Iran's desire for direct talks with US signals strategic shift
Leader's letter said followed by further requests
TEHRAN -- Iran has followed President Mahmoud Ahmadinejad's recent letter to President Bush with explicit requests for direct talks on its nuclear program, according to US officials, Iranian analysts, and foreign diplomats.
The eagerness for talks demonstrates a profound change in Iran's political orthodoxy, emphatically erasing a taboo against contact with Washington that has both defined and confined Tehran's public foreign policy for more than a quarter-century, they said.
Though the Tehran government in the past has routinely jailed its citizens on charges of contact with the country it calls the ``Great Satan," Ahmadinejad's May 8 letter was implicitly endorsed by Iran's supreme leader, Ayatollah Ali Khamenei, and lavished with praise by perhaps the most conservative ayatollah in the theocratic government.
``You know, two months ago nobody would believe that Mr. Khamenei and Mr. Ahmadinejad together would be trying to get George W. Bush to begin negotiations," said Saeed Laylaz, a former government official and prominent analyst in Tehran. ``This is a sign of changing stratagy."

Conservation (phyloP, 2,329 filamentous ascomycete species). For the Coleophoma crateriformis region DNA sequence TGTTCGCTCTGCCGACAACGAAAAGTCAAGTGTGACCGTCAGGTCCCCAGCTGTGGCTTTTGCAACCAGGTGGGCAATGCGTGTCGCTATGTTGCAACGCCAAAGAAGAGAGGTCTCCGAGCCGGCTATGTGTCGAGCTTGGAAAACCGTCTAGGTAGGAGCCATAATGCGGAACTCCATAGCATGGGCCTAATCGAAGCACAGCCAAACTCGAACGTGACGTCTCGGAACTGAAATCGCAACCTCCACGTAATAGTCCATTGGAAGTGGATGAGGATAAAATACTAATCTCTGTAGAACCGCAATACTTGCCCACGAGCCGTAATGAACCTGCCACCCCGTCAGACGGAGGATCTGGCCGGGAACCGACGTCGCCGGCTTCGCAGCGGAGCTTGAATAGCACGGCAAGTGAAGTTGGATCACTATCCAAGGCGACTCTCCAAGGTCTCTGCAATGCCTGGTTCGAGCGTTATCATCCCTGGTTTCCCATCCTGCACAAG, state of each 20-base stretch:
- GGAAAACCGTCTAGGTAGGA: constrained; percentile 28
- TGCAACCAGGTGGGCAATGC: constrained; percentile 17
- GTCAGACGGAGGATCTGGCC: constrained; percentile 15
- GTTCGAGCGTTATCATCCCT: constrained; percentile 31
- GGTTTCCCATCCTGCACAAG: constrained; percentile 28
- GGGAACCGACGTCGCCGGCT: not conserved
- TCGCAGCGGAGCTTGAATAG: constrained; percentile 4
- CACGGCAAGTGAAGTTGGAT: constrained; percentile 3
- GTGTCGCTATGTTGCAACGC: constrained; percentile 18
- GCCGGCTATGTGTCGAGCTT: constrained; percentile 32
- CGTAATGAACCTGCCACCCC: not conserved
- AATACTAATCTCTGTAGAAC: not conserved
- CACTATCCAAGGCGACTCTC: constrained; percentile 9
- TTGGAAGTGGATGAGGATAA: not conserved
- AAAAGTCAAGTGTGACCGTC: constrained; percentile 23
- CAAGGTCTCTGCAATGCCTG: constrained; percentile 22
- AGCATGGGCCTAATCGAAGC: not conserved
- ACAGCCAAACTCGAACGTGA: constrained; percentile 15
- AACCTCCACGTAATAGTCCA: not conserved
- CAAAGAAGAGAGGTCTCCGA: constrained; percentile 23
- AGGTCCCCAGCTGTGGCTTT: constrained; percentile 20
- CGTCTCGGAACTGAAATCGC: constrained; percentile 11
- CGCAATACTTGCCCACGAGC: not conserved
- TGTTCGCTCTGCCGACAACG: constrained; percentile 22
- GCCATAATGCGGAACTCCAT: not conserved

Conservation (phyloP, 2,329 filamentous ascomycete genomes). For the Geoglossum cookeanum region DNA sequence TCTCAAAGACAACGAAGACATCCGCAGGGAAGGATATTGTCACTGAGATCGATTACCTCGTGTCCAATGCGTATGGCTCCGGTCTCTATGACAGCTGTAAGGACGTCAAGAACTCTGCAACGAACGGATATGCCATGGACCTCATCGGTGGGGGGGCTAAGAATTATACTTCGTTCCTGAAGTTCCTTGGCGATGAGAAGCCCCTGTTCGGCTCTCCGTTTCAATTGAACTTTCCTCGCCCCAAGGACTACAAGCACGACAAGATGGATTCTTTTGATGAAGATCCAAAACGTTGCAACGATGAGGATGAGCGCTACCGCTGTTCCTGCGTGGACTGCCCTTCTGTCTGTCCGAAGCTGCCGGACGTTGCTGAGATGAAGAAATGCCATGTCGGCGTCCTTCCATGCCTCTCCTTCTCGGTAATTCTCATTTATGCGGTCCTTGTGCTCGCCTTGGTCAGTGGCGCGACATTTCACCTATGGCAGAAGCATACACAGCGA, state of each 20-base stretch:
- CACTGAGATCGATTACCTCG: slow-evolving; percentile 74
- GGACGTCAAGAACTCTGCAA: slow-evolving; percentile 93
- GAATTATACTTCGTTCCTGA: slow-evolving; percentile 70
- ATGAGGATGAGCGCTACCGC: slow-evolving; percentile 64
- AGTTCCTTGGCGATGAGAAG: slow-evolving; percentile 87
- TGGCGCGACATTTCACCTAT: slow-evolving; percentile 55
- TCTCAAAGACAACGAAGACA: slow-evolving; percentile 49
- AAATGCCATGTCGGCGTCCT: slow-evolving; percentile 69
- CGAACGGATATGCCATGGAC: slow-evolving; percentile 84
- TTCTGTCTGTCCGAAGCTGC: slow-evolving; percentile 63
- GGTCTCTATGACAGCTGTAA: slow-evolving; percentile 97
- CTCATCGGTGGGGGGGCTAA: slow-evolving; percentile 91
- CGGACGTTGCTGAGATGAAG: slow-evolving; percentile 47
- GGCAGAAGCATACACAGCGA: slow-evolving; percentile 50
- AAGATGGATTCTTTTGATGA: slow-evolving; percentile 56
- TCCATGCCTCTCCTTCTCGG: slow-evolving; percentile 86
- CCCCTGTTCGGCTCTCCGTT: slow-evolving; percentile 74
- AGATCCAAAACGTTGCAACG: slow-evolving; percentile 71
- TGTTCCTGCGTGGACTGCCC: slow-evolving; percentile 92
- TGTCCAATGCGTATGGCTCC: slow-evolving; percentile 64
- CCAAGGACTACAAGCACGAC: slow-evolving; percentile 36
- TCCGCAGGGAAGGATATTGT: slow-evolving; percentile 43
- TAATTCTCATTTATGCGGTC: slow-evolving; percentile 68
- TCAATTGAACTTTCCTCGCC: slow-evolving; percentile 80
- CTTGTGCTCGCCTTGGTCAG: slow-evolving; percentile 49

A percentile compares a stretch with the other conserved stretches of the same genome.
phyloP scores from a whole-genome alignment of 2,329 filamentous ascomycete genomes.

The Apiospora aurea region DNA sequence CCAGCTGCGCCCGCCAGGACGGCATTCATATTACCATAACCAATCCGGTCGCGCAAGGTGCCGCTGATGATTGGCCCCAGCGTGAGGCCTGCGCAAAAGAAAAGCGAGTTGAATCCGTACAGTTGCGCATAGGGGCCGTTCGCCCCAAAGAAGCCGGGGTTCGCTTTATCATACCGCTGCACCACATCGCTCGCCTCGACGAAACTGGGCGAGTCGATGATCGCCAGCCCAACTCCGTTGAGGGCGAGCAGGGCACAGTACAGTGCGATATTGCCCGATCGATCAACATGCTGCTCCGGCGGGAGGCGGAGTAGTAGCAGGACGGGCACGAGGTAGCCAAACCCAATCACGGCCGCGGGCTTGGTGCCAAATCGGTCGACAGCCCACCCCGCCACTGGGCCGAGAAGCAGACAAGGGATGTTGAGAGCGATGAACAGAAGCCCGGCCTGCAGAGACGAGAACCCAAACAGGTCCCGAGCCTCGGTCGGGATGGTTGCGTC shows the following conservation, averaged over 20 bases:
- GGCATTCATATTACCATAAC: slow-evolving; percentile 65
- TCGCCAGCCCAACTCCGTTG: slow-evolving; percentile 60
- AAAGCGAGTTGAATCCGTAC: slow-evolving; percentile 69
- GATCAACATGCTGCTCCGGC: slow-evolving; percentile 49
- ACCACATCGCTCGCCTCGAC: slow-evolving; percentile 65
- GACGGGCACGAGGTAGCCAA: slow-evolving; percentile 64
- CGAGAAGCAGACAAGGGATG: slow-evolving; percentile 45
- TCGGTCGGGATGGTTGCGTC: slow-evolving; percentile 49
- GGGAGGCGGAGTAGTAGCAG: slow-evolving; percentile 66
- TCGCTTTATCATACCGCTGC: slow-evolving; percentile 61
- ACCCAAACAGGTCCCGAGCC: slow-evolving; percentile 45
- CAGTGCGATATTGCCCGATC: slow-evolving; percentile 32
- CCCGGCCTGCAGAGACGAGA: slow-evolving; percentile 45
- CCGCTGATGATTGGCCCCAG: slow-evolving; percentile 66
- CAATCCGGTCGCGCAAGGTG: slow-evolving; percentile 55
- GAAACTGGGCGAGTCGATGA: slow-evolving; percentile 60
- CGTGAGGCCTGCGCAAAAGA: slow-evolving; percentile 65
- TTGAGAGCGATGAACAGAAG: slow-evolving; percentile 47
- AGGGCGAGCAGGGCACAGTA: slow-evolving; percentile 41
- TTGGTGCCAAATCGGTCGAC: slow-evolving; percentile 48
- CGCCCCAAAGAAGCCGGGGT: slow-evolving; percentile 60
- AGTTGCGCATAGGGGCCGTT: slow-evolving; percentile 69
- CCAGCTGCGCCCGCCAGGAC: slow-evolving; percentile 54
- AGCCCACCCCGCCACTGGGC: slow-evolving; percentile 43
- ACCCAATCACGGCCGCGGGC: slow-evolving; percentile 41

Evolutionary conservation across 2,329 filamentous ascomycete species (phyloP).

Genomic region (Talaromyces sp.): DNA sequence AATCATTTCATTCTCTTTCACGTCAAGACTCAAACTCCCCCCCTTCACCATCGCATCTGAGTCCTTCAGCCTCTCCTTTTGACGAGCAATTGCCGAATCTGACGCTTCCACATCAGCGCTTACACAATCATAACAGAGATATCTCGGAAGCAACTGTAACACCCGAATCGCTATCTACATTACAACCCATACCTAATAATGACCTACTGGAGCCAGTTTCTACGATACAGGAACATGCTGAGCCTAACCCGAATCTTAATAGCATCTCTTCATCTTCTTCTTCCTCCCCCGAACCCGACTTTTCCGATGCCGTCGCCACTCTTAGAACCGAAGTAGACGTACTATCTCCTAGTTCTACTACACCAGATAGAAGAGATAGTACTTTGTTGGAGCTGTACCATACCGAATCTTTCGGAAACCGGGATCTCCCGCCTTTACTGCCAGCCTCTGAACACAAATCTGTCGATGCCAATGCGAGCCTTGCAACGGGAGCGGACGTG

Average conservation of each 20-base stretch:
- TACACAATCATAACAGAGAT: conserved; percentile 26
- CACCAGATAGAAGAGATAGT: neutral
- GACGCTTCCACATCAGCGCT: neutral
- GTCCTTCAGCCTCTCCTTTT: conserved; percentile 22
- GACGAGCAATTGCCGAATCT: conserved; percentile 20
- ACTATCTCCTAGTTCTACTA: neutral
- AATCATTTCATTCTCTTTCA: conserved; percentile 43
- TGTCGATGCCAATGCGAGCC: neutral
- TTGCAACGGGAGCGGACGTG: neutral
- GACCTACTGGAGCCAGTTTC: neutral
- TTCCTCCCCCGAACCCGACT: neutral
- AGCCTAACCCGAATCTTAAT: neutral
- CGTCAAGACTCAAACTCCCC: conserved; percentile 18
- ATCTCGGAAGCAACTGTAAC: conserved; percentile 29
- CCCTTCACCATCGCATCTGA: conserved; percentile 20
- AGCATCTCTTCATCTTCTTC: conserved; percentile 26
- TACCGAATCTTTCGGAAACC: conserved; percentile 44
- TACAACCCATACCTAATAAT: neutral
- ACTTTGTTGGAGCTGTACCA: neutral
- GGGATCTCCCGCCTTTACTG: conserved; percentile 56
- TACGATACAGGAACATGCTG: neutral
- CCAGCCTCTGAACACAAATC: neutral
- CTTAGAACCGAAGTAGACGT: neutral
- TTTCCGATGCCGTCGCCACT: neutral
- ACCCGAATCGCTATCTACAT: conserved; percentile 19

Laylaz and several diplomats said senior Iranian officials have asked a multitude of intermediaries to pass word to Washington making clear their appetite for direct talks. He said Ali Larijani, chairman of Iran's Supreme National Security Council, passed that message to the head of the International Atomic Energy Agency, Mohamed ElBaradei, who arrived in Washington yesterday for talks with Secretary of State Condoleezza Rice and national security adviser Stephen Hadley. Iranian officials made similar requests through Indonesia, Kuwait, and UN Secretary General Kofi Annan, Laylaz said. American intelligence analysts also say Larijani's urgent requests for meetings with senior officials in France and Germany appear to be part of a bid for dialogue with Washington.
``They've been desperate to do it," said a European diplomat in Tehran.
US intelligence analysts have assessed the letter as a major overture, an appraisal shared by analysts and foreign diplomats residing in Iran. Bush administration officials have dismissed the offered opening as a tactical move.
The administration repeatedly has rejected talks, saying Iran must continue to negotiate with the three European powers that have led nuclear diplomacy since the Iranian nuclear program emerged from the shadows in 2002. Within hours of receiving Ahmadinejad's letter, Rice dismissed it as containing nothing new.
But US officials who spoke on condition of anonymity said government specialists have exerted mounting pressure on the Bush administration to reply to the letter, seconding public urgings from commentators and former officials.